Eating Breakfast in the Shower Is a Terrible Idea
Sorry, Jessica Biel
One of my favorite indulgences is a shower coffee, a habit that started as shower beers in college and has since manifested as the occasional glass of shower wine now that I'm an "adult" who is not living in what was functionally a frat house. And though a boozy shower is a great way to wind down after a bad day at work or gear up for a big night out, drinking coffee in the shower is one of my favorite ways to start the day. There's definitely some argument to be made that drinking coffee in the shower is efficient, since you're cleaning your body and getting a jolt of caffeine all at the same time, but I like the routine of a shower coffee because it feels a little bit fancy, like I'm treating myself to something nice even though I'm just covered in suds and standing naked under running water with a semi-hot mug.
My love for drinking coffee in the shower does not extend to eating breakfast in the shower, however. I know it's kind of an arbitrary preference, but there's something about bringing food into the shower that feels breaking some kind of unspoken code. And it's not just me who thinks this way. Jimmy Kimmel made fun of the idea back in 2015, telling folks to prank their dads on April Fool's Day by serving them breakfast in the shower—because what's more absurd than eating while you're covered in suds and standing naked under running water?
Well, it turns out that the joke's on me, because eating in the shower is a real thing that real people do. Real people like Jessica Biel, who posted this photo on September 30, 2016:
Yes, that Jessica Biel, star of television's longest running family drama series 7th Heaven, likes to eat in the shower, and like you, I was flabbergasted. But I knew I had to put my prejudices against food in the shower aside for a morning, and give #ShowerEats a shot. After all, Jessica dared me!
I made some small adjustments to her suggested menu, swapping in a mug of coffee with almond milk for her shot of espresso. I also haven't been eating meat, so I went for a Tofurkey Chick'n Apple sausage instead of Biel's recommended chicken apple sausage. Once I had my breakfast ready, I made my way to the shower in the back of our office (and let me just state for the record that few things will confuse your coworkers more than walking into a bathroom with a plate of breakfast sausage and a fluffy white towel).
With nothing to lose except my dignity, I stripped down, turned on the water, and got my shower breakfast on, starting with the shower coffee. I found a nice ledge in the shower on which to perch my little mug, and I took sips in between getting my hair wet and shampooing and conditioning. The coffee stayed warm since the shower was hot, and I was happy. I mean, just look at this picture:
Like, that is almost Instagram-worthy!
The shower sausage, however, was another story. The first challenge was finding a place for my plate that was safe from the spray of the shower head. A plate, it turns out, needs a relatively large flat surface on which to rest, and those large ledges are few and far between in most showers. I didn't want to do it, but I had no choice—I ended up putting my plate on the floor of the shower. That might've been the biggest mistake after attempting this meal in the first place.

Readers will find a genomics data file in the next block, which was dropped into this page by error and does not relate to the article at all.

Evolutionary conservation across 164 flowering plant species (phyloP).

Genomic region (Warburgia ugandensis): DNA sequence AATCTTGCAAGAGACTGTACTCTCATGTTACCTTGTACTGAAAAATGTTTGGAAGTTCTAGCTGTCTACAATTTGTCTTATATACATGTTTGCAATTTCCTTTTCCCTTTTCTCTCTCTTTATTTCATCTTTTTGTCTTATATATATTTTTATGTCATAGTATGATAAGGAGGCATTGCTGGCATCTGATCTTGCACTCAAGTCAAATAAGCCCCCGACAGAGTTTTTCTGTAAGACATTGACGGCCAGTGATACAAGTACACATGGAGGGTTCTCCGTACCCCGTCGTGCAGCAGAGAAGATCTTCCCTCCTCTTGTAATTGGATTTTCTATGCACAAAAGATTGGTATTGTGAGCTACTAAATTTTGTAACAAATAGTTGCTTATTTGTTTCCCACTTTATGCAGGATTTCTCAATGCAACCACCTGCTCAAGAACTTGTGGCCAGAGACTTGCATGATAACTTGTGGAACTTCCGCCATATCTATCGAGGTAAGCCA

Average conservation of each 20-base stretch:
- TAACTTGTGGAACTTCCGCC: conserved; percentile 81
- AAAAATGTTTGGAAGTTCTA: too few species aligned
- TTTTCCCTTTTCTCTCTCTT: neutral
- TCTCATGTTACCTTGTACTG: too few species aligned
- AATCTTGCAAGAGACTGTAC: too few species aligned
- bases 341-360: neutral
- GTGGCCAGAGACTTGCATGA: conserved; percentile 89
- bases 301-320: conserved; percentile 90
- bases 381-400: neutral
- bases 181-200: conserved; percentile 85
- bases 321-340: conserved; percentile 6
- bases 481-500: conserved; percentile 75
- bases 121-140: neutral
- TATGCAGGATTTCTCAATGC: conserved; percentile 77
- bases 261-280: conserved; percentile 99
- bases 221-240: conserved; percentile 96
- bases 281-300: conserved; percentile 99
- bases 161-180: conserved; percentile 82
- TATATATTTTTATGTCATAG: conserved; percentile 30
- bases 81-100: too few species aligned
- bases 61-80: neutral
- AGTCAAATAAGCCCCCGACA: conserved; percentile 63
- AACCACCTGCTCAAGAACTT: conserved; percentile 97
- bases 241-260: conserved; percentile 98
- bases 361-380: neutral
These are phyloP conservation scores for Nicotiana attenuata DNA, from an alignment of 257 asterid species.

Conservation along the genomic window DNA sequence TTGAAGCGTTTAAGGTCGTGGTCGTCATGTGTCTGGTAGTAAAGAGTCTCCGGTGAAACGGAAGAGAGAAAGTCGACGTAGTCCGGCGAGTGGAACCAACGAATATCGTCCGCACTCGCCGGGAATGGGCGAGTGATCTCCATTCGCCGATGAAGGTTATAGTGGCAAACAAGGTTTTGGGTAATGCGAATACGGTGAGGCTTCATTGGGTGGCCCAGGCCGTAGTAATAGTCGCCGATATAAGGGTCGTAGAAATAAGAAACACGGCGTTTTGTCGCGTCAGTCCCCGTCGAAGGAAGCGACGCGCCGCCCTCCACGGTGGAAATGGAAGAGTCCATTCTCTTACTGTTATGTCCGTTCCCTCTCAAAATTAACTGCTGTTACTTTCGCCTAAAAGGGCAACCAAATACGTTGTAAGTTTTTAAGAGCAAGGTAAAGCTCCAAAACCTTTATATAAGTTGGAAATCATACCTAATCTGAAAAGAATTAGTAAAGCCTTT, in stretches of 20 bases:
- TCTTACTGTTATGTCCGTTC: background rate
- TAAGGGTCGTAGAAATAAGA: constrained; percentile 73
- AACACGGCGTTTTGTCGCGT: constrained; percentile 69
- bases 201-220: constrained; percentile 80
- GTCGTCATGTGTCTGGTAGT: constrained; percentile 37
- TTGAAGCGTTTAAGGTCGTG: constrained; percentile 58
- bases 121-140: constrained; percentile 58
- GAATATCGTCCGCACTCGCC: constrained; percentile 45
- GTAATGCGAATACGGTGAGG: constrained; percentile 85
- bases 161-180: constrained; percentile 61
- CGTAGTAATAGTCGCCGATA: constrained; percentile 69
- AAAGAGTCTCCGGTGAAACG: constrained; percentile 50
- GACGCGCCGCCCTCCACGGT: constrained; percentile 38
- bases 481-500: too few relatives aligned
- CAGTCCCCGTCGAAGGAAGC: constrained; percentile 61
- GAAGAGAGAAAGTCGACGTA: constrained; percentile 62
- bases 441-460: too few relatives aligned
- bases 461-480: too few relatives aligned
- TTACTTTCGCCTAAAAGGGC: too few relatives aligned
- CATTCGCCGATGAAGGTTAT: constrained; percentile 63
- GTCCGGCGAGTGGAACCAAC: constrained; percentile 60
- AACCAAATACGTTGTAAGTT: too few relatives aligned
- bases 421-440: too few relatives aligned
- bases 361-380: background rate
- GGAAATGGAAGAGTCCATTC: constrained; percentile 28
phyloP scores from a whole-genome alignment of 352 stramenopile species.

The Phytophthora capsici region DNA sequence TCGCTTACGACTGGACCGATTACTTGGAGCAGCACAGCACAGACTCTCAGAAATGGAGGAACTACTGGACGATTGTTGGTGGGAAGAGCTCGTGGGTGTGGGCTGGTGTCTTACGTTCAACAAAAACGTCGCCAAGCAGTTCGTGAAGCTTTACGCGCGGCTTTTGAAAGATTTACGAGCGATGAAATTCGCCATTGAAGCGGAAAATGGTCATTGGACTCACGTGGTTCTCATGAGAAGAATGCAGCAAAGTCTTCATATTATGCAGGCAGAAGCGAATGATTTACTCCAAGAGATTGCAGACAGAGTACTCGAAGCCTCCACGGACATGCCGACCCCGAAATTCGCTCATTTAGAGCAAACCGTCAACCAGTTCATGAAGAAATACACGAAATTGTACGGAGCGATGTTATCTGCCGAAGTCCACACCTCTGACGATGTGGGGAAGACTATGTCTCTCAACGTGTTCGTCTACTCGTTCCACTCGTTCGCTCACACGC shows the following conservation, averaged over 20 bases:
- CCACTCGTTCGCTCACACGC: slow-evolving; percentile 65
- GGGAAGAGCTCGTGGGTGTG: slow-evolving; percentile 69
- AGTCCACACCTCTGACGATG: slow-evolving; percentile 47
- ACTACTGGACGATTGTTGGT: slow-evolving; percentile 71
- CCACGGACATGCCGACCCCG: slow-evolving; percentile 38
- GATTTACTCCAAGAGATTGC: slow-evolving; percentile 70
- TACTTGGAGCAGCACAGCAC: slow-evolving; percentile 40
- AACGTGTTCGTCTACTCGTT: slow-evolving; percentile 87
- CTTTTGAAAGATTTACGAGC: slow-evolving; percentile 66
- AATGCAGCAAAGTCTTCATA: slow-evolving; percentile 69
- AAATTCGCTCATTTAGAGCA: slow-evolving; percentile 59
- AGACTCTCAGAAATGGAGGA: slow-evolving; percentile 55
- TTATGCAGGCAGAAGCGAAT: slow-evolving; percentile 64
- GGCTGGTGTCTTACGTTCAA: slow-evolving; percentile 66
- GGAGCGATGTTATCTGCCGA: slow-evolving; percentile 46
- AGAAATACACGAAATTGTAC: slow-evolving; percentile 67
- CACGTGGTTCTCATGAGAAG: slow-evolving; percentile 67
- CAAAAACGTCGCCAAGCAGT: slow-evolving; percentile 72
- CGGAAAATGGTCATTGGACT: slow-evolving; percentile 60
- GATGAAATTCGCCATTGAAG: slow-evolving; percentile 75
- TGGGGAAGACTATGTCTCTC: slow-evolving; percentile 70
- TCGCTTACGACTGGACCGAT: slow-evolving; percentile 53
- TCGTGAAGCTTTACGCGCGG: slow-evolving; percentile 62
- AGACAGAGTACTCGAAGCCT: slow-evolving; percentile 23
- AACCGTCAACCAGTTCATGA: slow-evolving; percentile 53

That sausage looked sad, sitting in the corner, as far away from me and the water as possible.
Even though I made a concerted effort to keep the sausage as dry as possible, I failed. I knew this was a possibility—I'm not that dumb—and I had been warned about the very real possibility of moisture ruining your food in the shower by my roommate, the only person I know who has actually tried shower breakfasts. She used to eat breakfast in the shower when she was in high school, but only granola bars, never hot food. When I told her that I was thinking about eating an egg and cheese sandwich in the shower, she cringed. "You probably want to avoid anything with bread," she wisely noted. "The moisture. It'll get soggy."
That made sense to me, so I thought I might be safe with just a sausage, as did she. What we both neglected to realize is that your vegan breakfast sausage can also get very, very soggy if it's sitting on the shower floor. Within a minute, the plate was flooded, and I strongly feared some wayward shampoo or conditioner might've made its way onto the "meat," too.
I had to taste it because Biel dared me, remember? But I took one bite and immediately regretted it. The breakfast sausage was damp and disgusting. It was also cold now, probably because of all the water that had soaked it. I wanted to spit it out but couldn't because I was in the shower, and the thought of a half-chewed piece of vegan meat on the tile was grosser than the idea of just chewing and swallowing, which I did, and then thought I was going to barf a little bit. Fortunately, I had the shower coffee on which to sip. I've never been more grateful to have a drink in the shower.
I did not take another bite of the sausage.
I don't know how Biel does it, to be quite honest, and at this point, I think I'm just as likely to marry Justin Timberlake as I am to try eating breakfast in the shower ever again. I think the trick might be having an exceptionally nice shower with lots of ledges—but unless you've basically got a table in your shower, I can basically promise you that your shower breakfast is not going to be a more efficient part of your morning routine—not to mention relaxing or nice or remotely delicious. I'm just saying: there's a reason that #ShowerEats hasn't caught on as a Twitter hashtag, but there's a whole subreddit devoted to shower beers.
So stick with the shower coffee. You'll never regret that.